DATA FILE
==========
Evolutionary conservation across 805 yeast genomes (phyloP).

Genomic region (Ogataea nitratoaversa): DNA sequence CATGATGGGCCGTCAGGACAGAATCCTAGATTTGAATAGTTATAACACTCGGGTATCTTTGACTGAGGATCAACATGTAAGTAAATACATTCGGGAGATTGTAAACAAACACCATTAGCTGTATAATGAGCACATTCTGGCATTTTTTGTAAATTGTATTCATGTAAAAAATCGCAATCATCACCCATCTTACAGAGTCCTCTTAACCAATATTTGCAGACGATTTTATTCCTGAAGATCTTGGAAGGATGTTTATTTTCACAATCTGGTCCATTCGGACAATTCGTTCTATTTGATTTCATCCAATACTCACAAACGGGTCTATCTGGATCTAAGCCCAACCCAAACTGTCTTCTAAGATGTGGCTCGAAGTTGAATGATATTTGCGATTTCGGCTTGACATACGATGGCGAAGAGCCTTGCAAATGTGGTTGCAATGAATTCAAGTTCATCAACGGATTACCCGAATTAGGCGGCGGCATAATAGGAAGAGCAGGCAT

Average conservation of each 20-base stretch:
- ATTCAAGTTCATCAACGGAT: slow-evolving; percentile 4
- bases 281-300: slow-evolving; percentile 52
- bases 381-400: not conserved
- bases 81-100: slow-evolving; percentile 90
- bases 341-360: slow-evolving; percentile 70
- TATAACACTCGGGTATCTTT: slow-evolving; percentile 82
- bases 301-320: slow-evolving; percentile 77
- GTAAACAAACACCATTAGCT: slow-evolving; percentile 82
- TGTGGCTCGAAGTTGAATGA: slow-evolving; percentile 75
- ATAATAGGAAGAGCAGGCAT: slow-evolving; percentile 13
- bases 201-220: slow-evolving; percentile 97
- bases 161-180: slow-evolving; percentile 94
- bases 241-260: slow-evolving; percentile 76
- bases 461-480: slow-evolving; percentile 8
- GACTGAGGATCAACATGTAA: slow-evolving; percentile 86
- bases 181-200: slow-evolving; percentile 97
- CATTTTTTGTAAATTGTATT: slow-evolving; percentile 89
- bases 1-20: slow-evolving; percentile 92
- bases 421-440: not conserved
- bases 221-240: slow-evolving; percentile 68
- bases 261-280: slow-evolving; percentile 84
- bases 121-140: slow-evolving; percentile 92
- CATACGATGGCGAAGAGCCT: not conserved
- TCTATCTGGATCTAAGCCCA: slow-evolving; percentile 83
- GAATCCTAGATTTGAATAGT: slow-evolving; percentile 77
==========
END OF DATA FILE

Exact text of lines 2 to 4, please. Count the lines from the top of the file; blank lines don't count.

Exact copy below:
Genomic region (Ogataea nitratoaversa): DNA sequence CATGATGGGCCGTCAGGACAGAATCCTAGATTTGAATAGTTATAACACTCGGGTATCTTTGACTGAGGATCAACATGTAAGTAAATACATTCGGGAGATTGTAAACAAACACCATTAGCTGTATAATGAGCACATTCTGGCATTTTTTGTAAATTGTATTCATGTAAAAAATCGCAATCATCACCCATCTTACAGAGTCCTCTTAACCAATATTTGCAGACGATTTTATTCCTGAAGATCTTGGAAGGATGTTTATTTTCACAATCTGGTCCATTCGGACAATTCGTTCTATTTGATTTCATCCAATACTCACAAACGGGTCTATCTGGATCTAAGCCCAACCCAAACTGTCTTCTAAGATGTGGCTCGAAGTTGAATGATATTTGCGATTTCGGCTTGACATACGATGGCGAAGAGCCTTGCAAATGTGGTTGCAATGAATTCAAGTTCATCAACGGATTACCCGAATTAGGCGGCGGCATAATAGGAAGAGCAGGCAT

Average conservation of each 20-base stretch:
- ATTCAAGTTCATCAACGGAT: slow-evolving; percentile 4